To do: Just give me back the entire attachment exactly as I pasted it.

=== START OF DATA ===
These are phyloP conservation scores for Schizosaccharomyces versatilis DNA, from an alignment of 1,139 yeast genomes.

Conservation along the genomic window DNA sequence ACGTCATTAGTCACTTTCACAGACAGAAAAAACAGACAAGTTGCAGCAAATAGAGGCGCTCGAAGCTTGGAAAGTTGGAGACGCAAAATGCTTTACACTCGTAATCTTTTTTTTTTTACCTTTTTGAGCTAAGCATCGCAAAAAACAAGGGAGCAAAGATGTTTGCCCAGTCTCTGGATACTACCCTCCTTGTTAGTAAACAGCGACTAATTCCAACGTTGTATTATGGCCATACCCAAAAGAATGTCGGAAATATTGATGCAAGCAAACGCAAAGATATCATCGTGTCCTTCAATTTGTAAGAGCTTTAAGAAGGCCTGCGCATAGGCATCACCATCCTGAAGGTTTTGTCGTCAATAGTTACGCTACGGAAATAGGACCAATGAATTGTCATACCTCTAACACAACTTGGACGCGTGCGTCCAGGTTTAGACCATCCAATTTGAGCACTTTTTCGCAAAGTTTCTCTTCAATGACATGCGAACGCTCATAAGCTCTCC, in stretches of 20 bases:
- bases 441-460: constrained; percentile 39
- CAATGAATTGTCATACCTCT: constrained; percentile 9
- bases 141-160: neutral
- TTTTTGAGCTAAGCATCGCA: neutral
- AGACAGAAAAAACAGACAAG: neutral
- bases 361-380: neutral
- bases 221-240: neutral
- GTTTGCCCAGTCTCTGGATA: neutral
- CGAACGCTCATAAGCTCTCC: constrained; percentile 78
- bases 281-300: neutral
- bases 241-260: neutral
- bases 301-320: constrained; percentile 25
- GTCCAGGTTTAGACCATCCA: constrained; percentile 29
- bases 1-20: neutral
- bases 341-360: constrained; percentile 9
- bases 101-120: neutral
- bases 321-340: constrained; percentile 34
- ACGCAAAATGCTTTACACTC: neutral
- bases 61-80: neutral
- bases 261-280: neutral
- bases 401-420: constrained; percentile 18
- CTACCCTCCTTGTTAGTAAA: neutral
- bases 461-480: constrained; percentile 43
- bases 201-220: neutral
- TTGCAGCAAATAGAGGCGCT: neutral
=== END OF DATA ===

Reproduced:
These are phyloP conservation scores for Schizosaccharomyces versatilis DNA, from an alignment of 1,139 yeast genomes.

Conservation along the genomic window DNA sequence ACGTCATTAGTCACTTTCACAGACAGAAAAAACAGACAAGTTGCAGCAAATAGAGGCGCTCGAAGCTTGGAAAGTTGGAGACGCAAAATGCTTTACACTCGTAATCTTTTTTTTTTTACCTTTTTGAGCTAAGCATCGCAAAAAACAAGGGAGCAAAGATGTTTGCCCAGTCTCTGGATACTACCCTCCTTGTTAGTAAACAGCGACTAATTCCAACGTTGTATTATGGCCATACCCAAAAGAATGTCGGAAATATTGATGCAAGCAAACGCAAAGATATCATCGTGTCCTTCAATTTGTAAGAGCTTTAAGAAGGCCTGCGCATAGGCATCACCATCCTGAAGGTTTTGTCGTCAATAGTTACGCTACGGAAATAGGACCAATGAATTGTCATACCTCTAACACAACTTGGACGCGTGCGTCCAGGTTTAGACCATCCAATTTGAGCACTTTTTCGCAAAGTTTCTCTTCAATGACATGCGAACGCTCATAAGCTCTCC, in stretches of 20 bases:
- bases 441-460: constrained; percentile 39
- CAATGAATTGTCATACCTCT: constrained; percentile 9
- bases 141-160: neutral
- TTTTTGAGCTAAGCATCGCA: neutral
- AGACAGAAAAAACAGACAAG: neutral
- bases 361-380: neutral
- bases 221-240: neutral
- GTTTGCCCAGTCTCTGGATA: neutral
- CGAACGCTCATAAGCTCTCC: constrained; percentile 78
- bases 281-300: neutral
- bases 241-260: neutral
- bases 301-320: constrained; percentile 25
- GTCCAGGTTTAGACCATCCA: constrained; percentile 29
- bases 1-20: neutral
- bases 341-360: constrained; percentile 9
- bases 101-120: neutral
- bases 321-340: constrained; percentile 34
- ACGCAAAATGCTTTACACTC: neutral
- bases 61-80: neutral
- bases 261-280: neutral
- bases 401-420: constrained; percentile 18
- CTACCCTCCTTGTTAGTAAA: neutral
- bases 461-480: constrained; percentile 43
- bases 201-220: neutral
- TTGCAGCAAATAGAGGCGCT: neutral